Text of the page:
Um Kasem, a widow with five children who has been repeatedly displaced inside Idlib, said that ongoing displacement and a lack of medical care were her biggest concerns and that she has no access to a doctor.

“We have been displaced seven times because of the war. Whenever we move somewhere, war arrives. We then kept moving between small villages – there were so many that I forgot their names.

“Sometimes, we were in an area for a month and we would have to move. We got very tired.

“The only place we can get medicine from is the pharmacy. We may recover in a year, or not at all. It all depends on what you can get at the pharmacy. There is no hospital that offers free treatment.  There is no healthcare.

“I wish I could die and not be in need from any one. Death could be much better than this life.  When you have to beg for food…what is the point of life?”

In 2018, Islamic Relief supported almost 150 medical staff like doctors and nurses as well as dozens of medical facilities, but the needs are deeply daunting. So far, five major hospitals and seven other medical facilities – including some focusing on paediatrics and obstetrics – have had to close entirely or severely cut back their operations due to funding cuts and the high cost of water and electricity. As one facility after another shuts its doors, the pressure only grows on those that remain.

Naser Haghamed added:

“There is a huge sense of panic now in Idlib as more health facilities are forced to close and people are dying or suffering in acute pain because they cannot get the treatment they need. Once again, it’s the beleaguered civilians who are finding themselves under attack on all fronts. Wherever they are and regardless of who is controlling them, people must have access to life-saving healthcare and the international community must step up to ensure that aid continues to reach those in crisis.”

Desperate situation putting children at risk

Repeated displacement, combined with growing needs, has pushed families to the brink with many reporting that they are having to go hungry or sleep in leaky tents.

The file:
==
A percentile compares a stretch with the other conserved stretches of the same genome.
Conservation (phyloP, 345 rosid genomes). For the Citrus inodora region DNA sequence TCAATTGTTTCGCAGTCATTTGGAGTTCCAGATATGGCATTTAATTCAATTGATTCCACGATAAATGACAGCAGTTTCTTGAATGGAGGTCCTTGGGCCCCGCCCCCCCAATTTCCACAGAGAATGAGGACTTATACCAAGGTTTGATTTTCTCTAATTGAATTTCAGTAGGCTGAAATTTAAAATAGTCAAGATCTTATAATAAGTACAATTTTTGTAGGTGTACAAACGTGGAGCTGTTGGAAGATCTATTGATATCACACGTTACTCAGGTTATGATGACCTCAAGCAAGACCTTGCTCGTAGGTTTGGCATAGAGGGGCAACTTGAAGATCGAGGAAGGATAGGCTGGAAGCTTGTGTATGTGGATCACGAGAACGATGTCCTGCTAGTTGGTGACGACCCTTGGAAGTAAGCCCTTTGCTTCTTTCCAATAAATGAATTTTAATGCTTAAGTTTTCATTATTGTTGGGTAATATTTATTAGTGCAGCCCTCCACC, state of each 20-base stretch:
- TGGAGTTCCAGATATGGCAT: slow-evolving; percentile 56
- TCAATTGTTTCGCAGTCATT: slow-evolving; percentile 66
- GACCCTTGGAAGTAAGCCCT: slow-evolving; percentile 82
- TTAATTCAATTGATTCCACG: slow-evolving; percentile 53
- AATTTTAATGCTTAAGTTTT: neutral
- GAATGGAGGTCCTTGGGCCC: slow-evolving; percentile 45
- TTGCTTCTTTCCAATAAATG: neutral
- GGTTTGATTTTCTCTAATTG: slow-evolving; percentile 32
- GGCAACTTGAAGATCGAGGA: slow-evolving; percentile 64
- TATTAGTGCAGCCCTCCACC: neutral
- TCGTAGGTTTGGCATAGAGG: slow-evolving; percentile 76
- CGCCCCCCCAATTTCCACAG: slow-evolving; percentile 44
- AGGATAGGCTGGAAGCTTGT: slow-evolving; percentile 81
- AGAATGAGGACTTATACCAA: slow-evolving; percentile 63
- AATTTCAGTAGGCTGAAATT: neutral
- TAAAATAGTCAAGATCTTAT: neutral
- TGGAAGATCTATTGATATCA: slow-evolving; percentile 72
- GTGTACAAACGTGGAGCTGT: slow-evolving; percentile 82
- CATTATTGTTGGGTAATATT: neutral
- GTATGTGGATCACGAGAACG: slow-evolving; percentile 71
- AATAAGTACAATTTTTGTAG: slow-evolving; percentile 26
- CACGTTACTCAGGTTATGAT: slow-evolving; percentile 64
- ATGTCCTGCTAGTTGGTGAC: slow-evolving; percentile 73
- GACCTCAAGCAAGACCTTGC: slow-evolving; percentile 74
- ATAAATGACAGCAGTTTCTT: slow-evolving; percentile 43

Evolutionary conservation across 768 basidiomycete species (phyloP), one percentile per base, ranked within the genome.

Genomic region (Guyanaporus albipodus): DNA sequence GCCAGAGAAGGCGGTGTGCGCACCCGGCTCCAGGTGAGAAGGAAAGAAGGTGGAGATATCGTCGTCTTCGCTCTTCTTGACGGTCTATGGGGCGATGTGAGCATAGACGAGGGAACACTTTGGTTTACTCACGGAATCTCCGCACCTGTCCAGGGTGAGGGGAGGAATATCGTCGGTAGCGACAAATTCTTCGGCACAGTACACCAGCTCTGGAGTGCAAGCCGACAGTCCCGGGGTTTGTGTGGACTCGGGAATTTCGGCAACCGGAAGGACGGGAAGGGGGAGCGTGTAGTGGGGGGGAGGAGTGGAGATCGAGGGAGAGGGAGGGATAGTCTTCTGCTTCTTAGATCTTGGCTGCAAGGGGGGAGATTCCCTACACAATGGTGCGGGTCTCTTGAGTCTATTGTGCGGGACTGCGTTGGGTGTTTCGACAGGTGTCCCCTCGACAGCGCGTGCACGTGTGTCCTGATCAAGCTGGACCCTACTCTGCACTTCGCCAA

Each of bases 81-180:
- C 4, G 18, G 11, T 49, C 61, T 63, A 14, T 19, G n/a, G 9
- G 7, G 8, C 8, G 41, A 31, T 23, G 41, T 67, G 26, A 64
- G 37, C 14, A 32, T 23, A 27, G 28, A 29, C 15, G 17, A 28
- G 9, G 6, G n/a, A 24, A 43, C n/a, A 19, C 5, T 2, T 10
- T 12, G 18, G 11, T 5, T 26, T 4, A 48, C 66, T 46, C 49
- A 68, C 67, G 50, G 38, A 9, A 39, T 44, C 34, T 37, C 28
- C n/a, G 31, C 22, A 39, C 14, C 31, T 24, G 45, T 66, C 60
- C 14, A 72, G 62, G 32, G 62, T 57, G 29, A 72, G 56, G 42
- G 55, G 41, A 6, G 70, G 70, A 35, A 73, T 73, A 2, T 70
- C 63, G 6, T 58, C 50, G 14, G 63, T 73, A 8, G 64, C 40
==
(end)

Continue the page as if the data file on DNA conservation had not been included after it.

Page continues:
As incomes and living standards have collapsed, staff on the ground in Idlib have reported widespread use of child labour. Other coping mechanisms like early marriage, and even child recruitment, are also being seen as families struggle to earn enough money to feed themselves.

In one camp designated for displaced widows, Hadeel, a 12-year-old girl, said that some girls there had already been married off by their mothers because they were struggling to support them due to rising poverty rates and poor living conditions.

Children are also being put at risk of violence as they are forced to walk for miles to go to school as local schools have been destroyed or closed down due to teacher shortages.

Naser Haghamed said:

“The danger that children are facing every single day is completely unacceptable. They do not feel safe in their homes or tents. They do not feel safe on their way to, or at school and they do not feel safe about their future – fearing that if they do not fall victim to bombs or bullets they could end up forced into often dangerous types of child labour just to make ends meet.

“Even as this need grows though, the situation in Idlib continues to fall further down people’s priority list. But we cannot allow this tragedy to unfold unnoticed and for children here to know nothing but suffering.

“The international community cannot look away as the children of Idlib and Syria have to face yet another year of violence, displacement and deprivation. We urgently need a lasting and durable peace solution for the whole of Syria. It is also crucial to have immediate humanitarian support to revive the economy and essential services so that people no longer have to go hungry, so that they can access basic health services and so that children no longer go to sleep terrified of whether they will wake up or not. Eight years of this is far too much already and we deserve to give all the people of Syria hope and dignity once again.”

Islamic Relief is doing what it can to provide food, education, health care, shelter water and sanitation and opportunities to earn a living for people in Idlib and are one of the last major international NGOs to still operate on the ground. We also provide extensive support to Syrian refugees in Lebanon, Jordan and Iraq, where millions have fled due to the violence.